Student-led discussions on issues and topics facing teens.

How To:

Mobilize your inspirED team to tackle issues facing your fellow students. Work in small teams or pairs to research and prepare seminar-style lessons on issues that are relevant to your peers, and plan a day where students can attend.

Structure the day to have multiple options for participants – maybe they can choose their session, or rotate so they can attend multiple sessions at different times.

You can choose the topics based on what’s interesting to your inspirED team, or have students submit ideas. Consider topics like:

  • Talking to your parents about life after high school
  • Mental health
  • Fitness, nutrition, and exercise
  • Social media
  • Cultural experiences
  • Arts, music, theater, or dance
  • Getting active in your community
  • LGBTQIA Pride
  • Jobs, interviewing, and employment
  • Risk-taking
  • Safe relationships and teen dating violence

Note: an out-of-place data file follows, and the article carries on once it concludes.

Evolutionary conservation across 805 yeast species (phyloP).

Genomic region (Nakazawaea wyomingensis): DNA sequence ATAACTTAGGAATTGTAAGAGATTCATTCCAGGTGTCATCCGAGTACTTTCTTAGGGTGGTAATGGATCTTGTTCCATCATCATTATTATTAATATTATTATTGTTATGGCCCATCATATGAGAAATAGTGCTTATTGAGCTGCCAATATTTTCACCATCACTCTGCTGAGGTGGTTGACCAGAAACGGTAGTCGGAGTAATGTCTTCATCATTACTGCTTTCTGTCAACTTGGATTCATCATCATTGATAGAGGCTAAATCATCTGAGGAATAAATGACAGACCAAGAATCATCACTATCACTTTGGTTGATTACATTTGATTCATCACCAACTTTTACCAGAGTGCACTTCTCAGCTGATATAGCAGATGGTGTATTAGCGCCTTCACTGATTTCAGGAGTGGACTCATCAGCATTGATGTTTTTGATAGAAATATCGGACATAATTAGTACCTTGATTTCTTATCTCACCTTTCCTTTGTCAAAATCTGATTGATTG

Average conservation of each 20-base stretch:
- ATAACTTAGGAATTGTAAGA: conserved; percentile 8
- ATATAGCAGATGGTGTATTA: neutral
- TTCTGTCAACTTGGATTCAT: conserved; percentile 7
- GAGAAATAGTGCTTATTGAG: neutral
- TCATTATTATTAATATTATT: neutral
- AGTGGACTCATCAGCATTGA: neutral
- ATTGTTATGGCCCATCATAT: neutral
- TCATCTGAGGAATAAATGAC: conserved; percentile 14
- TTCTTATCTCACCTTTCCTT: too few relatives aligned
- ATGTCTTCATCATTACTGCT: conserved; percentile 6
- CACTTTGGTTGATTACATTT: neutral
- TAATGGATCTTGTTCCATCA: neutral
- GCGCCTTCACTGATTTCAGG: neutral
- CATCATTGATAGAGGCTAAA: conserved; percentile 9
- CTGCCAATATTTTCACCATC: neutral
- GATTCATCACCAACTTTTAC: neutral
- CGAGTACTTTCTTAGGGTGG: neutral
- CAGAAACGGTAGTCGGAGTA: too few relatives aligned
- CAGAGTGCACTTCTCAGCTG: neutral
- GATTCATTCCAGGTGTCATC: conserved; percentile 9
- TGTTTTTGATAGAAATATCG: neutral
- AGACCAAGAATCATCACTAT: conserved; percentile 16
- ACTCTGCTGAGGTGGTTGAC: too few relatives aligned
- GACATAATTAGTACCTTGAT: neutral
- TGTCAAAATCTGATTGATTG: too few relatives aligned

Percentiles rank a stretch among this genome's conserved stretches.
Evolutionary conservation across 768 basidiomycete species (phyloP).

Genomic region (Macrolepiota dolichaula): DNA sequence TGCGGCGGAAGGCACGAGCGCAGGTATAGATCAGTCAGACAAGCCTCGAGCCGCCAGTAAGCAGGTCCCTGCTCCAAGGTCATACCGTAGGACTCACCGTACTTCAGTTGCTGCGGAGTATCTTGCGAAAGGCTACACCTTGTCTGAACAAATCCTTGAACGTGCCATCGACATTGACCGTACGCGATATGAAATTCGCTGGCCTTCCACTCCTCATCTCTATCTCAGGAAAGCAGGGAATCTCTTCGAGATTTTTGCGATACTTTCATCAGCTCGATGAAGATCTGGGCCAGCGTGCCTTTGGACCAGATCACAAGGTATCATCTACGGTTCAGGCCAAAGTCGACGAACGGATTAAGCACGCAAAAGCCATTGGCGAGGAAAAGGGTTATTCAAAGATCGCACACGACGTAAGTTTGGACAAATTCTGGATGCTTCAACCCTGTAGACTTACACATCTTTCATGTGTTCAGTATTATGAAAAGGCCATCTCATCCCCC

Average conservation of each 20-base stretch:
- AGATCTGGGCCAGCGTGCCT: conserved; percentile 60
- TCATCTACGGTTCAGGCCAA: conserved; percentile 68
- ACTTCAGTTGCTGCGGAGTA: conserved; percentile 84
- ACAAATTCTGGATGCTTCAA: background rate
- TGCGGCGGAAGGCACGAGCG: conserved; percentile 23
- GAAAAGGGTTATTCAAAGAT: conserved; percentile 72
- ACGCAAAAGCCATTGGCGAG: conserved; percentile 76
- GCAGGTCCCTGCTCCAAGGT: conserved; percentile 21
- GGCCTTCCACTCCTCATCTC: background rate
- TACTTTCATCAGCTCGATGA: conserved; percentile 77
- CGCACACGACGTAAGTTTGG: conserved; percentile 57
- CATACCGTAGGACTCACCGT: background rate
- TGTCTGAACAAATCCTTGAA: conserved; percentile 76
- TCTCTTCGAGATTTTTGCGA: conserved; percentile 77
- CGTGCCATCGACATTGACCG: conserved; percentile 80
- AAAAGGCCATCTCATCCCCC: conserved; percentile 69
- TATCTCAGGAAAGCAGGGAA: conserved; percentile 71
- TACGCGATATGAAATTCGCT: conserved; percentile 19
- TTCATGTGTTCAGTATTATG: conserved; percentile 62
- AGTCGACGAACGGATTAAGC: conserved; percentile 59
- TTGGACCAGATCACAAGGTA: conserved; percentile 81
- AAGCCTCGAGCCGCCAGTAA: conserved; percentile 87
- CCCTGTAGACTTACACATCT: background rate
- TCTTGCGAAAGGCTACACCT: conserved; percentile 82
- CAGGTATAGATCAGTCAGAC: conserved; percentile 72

Tips & Suggestions:

  • Collaborate with other student groups who have expertise to share.
  • Team up with faculty so they can share their knowledge.
  • If it’s not possible to do a whole event, offer the lessons during flex periods or after school.

Fast Facts:

  • When schools offer resources outside of traditional academics, students benefit academically and socially (Fredricks & Eccles, 2005).
  • Studies show that when students feel they have more of a voice in their schools, rates of high school dropout decline (Smyth, 2006).
  • Student-led discussions can help students become more self-confident in academic settings and promote the development of important leadership skills (Boud et al., 1999; Boud, 2001).

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